I managed to nip over to the Brecon Beacons yesterday for a little tramp through the murk and the clag. I wasn't feeling wonderful so didn't go to far, but I did feel like a kid going back to school after the summer holidays, with all my shiny new clobber.

I recently bought a Mountain Equipment Kongur jacket to replace my old ME Makalu, so that got a run out along with a new pair of waterproof overtrousers (Berghaus Deluge, £45) and a new pair of gaiters (TrekMates Cairngorm, £30). So I looked very shiny and new as I set off up the hill side towards Fan Fawr. Overall everything worked very well, the only disappointment being the chest pockets on the Kongur. They are Goretex lined and sealed with waterproof zips, yet my phone was decidedly moist when I took it out, and had to be put on the radiator when I got home to get it even vaguely working properly. I don't think this was external moisture, more trapped perspiration (ewww!), anyway, makes me a bit nervous about storing anything in them...

Tuesday, 2 November 2010

Gratuitous Mountain Pictures

I've just been browsing through some pictures on my PC, and I'm feeling inspired! We're off to Ardnamurchan in January and it can't come soon enough...

See what you think:

Cloud rolling between Cribyn and Fan Y Big

After climbing through the clouds, I spent the rest of the day in the sun. Neuadd Reservoir Horseshoe.

From the same walk, taken from the summit of Cribyn, I think.

Corn Du

Coming off of the Black Mountain. It was forecast to be sunny!

On the Five Sisters of Kintail, well one of them anyway...

The view north from the Five Sisters.

Frozen Fronds on Pen Yr Ole Wen


What's Twenty Months Between Friends..?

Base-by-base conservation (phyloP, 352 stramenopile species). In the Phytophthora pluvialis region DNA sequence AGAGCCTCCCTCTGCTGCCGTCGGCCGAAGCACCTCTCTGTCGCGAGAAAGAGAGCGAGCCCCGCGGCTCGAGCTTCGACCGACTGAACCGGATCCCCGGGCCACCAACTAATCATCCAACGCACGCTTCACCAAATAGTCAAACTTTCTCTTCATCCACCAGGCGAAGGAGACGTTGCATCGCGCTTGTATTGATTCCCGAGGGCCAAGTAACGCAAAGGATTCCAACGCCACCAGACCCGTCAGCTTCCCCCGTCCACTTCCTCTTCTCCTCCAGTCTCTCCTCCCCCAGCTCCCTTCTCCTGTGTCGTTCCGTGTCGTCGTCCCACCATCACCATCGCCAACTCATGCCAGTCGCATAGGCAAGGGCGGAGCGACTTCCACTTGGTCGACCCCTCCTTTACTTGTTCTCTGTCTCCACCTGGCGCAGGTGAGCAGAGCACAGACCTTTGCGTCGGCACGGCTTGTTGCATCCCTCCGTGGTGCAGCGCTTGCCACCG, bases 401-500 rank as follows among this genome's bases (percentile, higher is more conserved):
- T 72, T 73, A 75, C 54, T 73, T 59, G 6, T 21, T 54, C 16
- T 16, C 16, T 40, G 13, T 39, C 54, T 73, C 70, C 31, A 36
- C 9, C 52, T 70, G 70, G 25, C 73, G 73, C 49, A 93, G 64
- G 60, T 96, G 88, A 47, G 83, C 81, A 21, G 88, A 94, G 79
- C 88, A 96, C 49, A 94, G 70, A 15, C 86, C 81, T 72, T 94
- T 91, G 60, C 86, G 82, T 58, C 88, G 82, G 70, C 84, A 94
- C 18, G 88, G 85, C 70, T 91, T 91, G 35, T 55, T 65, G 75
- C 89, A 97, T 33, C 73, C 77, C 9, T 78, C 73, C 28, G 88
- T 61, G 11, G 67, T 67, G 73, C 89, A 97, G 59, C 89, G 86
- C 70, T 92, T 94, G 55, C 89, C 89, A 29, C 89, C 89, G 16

In some ways 20 months seems a long time. A loooong time. Then you start thinking about the entry deadline, which will probably be mid-October next year, so that brings it down to twelve months. Our plans involve doing a four or five day backpack during the 2011 TGOC, in order to get a feel for conditions, terrain, kit, our level of fitness and to hopefully meet up with 2011 Challengers, for brain-picking purposes. (That sounds a bit Zombie-esque, but you know what I mean!) That means we've got six and half months. Eek.

So, it's time to get moving. What have I done so far?

Well, I've started posting on the TGOC messageboard and the TGO community forum. I have to say I have been really impressed by how willing people are to offer help and advice. And not just snippets of advice, but really well considered (and lengthy) missives, that are full of useful nuggets and tips. Thanks in particular to Colin Tock and John Jocys who got in touch with encouraging and informative emails.

I dropped an email to Nicki Strouts at Cotswold Outdoors in Brecon. Nicki sorted us out with some brilliant kit and deals when we did S2S and wanted to hear if we ever did anything crazy again. Here's hoping we might be able to get some Spa2Summit Old Boys discount!

Pete and I started our training on Saturday, by sitting in the Bath Tavern drinking Doom Bar, and looking at a map of Scotland. Man, it was tough. In between sips of ale, we came up with a lot of questions, and some answers. Overall, we felt very positive about the whole thing. There are kit issues to be sorted, but we feel fairly confident we know what we want and further message board posts should clear up any other queries there. We also feel very motivated to get out walking. Everyone's schedule is different, but we're trying to do short walks most days, with something longer once a week (maybe eight miles or so), and then at least once a month getting together to head for the Brecons or Exmoor, or maybe Snowdonia, to push ourselves a bit harder. We have planned a simple overnighter in April to fine tune kit and routines before we head up to Scotland for 4 days in May to watch Challengers in action. Further Scottish backpacking in September will hopefully see us as a lean, mean camping machine...

Twenty months.... I wish!

Saturday, 23 October 2010

Hatching Plans